I put the following post up at the History of Economics list the other day because it exactly reflects a problem I am having.
I am doing some work on Keynesian economics in the period following the Global Financial Crisis. It just may be that I do not know where to look but I am having trouble finding articles of any kind criticising Keynesian models and the theory behind public sector spending and the stimulus. Can anyone help?
And as an additional query, although Mises, Hayek and Friedman are seen as “anti-Keynesian” whatever that may mean, again there seems to be a dearth of articles by them critical of Keynesian theory as it relates to public sector spending and the stimulus. So again, can anyone help?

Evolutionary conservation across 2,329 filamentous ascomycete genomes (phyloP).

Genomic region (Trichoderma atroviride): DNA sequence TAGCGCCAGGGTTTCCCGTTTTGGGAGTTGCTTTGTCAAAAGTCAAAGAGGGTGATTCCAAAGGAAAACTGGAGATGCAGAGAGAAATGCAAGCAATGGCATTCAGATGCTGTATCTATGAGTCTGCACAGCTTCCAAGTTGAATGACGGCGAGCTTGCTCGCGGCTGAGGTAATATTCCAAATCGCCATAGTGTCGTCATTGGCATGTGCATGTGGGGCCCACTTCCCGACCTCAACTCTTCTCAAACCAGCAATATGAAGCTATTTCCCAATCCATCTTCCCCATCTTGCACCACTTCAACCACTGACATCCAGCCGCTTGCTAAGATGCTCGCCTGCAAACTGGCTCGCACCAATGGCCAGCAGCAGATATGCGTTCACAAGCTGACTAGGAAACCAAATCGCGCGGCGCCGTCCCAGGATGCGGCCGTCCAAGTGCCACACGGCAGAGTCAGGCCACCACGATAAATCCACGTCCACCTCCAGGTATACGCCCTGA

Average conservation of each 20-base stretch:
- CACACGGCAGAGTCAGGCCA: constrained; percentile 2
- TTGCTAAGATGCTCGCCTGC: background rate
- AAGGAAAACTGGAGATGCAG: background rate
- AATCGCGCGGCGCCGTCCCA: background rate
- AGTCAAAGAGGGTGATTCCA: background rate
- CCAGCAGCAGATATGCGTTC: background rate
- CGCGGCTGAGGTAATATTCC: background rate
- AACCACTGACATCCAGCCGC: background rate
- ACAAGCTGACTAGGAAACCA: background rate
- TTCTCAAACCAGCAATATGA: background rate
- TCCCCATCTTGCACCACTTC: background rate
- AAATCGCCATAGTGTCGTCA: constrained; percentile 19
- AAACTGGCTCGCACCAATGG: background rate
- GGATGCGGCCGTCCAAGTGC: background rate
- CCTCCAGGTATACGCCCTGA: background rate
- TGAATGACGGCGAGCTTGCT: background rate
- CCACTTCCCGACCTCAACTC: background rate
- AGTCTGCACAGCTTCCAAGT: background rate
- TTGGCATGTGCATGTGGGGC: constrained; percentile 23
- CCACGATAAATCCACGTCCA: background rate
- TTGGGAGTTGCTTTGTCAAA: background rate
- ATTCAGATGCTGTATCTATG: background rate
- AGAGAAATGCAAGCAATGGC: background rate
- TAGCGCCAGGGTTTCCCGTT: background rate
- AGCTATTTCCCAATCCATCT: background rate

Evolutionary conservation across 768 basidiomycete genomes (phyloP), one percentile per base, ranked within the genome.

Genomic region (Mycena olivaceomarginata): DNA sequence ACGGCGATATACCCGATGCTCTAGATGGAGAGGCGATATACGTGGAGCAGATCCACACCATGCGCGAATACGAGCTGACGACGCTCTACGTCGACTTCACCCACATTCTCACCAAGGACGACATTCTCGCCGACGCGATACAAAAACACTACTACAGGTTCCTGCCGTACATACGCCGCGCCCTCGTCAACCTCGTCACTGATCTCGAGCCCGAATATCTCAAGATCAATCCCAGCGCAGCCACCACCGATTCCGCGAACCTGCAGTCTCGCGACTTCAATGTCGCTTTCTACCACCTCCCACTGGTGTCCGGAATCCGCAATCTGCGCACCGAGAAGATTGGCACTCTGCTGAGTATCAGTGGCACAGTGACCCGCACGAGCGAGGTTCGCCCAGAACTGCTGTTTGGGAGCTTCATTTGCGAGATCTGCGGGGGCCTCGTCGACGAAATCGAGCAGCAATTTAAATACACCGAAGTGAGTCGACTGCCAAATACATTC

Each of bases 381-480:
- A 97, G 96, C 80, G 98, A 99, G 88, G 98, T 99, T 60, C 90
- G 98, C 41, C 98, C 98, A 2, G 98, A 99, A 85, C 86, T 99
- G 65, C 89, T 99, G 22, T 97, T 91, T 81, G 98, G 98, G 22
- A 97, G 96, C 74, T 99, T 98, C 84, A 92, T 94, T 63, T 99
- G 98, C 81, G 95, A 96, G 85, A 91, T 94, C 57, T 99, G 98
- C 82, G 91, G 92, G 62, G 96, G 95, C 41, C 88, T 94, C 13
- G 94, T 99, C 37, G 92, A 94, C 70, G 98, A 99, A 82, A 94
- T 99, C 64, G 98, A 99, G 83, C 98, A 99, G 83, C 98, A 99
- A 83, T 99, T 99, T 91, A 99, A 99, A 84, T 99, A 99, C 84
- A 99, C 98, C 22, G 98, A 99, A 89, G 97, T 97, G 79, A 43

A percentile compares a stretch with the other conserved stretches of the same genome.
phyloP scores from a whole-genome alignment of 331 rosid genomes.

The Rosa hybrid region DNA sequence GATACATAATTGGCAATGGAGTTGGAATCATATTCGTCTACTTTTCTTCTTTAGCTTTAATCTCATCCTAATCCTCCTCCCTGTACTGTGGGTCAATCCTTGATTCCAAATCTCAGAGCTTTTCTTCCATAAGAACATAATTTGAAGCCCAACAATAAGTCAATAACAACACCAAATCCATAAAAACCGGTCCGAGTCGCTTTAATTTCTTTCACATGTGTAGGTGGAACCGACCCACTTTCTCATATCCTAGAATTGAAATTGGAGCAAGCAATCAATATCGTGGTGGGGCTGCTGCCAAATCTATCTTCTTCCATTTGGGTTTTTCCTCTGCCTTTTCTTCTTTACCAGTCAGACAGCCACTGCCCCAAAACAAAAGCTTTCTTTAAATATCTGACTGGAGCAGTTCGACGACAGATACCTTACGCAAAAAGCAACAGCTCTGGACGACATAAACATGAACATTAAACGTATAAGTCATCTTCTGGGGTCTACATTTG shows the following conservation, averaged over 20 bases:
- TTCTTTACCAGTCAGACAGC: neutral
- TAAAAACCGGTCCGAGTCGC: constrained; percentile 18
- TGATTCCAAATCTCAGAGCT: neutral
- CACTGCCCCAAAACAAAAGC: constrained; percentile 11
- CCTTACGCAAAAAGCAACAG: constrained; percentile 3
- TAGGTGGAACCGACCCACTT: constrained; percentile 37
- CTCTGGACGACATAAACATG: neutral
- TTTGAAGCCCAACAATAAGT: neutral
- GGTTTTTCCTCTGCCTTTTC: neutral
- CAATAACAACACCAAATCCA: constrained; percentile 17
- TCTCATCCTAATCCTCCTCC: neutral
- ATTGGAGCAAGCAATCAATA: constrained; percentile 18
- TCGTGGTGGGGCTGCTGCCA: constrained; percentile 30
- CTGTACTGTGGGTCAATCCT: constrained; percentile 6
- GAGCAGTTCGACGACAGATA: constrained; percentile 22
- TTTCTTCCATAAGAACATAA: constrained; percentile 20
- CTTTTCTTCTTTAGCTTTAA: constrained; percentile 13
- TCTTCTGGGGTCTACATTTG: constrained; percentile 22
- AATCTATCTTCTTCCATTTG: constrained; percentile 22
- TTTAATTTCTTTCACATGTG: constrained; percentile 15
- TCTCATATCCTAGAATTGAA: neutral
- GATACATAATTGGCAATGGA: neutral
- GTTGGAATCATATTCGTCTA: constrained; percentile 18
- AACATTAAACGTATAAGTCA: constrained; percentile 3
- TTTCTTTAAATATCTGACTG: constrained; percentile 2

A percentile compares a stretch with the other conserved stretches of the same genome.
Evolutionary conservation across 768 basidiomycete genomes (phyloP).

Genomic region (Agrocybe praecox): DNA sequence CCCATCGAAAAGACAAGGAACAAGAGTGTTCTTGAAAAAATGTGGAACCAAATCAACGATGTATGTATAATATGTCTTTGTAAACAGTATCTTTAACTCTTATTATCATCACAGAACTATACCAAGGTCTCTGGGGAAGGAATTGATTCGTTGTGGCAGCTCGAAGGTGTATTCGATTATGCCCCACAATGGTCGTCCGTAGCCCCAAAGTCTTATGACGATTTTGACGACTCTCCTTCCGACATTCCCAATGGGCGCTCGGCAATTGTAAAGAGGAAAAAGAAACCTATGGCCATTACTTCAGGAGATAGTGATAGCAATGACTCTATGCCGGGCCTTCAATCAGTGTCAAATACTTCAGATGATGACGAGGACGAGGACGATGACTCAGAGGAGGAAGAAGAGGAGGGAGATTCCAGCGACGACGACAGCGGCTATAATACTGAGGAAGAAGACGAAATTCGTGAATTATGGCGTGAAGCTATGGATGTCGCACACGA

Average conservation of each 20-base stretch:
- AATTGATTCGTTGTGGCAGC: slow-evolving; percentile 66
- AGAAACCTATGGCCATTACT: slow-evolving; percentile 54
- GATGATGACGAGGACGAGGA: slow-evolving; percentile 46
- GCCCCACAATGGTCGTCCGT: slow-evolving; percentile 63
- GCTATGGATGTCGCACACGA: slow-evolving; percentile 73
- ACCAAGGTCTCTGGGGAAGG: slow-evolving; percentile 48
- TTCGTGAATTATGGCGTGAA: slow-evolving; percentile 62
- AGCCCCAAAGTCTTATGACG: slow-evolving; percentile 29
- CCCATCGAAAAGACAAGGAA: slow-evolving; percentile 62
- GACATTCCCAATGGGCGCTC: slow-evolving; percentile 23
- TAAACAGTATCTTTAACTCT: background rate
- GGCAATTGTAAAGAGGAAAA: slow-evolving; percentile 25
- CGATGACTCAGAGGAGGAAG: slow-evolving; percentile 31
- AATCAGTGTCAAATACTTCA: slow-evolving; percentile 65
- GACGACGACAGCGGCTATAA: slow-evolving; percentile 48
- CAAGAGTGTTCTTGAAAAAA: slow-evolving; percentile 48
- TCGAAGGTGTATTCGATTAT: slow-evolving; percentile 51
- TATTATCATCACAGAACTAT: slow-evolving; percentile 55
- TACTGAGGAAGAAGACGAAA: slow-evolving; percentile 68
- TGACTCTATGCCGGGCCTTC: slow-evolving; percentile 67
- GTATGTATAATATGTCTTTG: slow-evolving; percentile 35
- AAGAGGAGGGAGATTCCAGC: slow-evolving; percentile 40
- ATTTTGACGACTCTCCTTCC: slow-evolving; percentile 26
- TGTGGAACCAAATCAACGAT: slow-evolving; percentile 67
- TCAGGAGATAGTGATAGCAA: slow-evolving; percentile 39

Responses both online and offline would be greatly appreciated.
There are other economic traditions, from Austrian to Marxist, but each keeps to itself without bothering to actually criticise explicitly what they think is wrong with Keynesian analysis. And for many of the traditions, public spending in recessions is the least of their aims in changing the nature of policy based on the theories proposed. And while there have been a number of useful suggestions that have been sent to me offline as well as discussed online, there is no great cache of anti-Keynesian material anywhere that anyone has been able to unearth.
It would be one thing if the stimulus had been a no-questions-asked success, or even a mid-level so-so success, but instead it has been the most abject failure with every economy struggling to untrack from the debt and deficits the stimulus has caused. So where are the critics?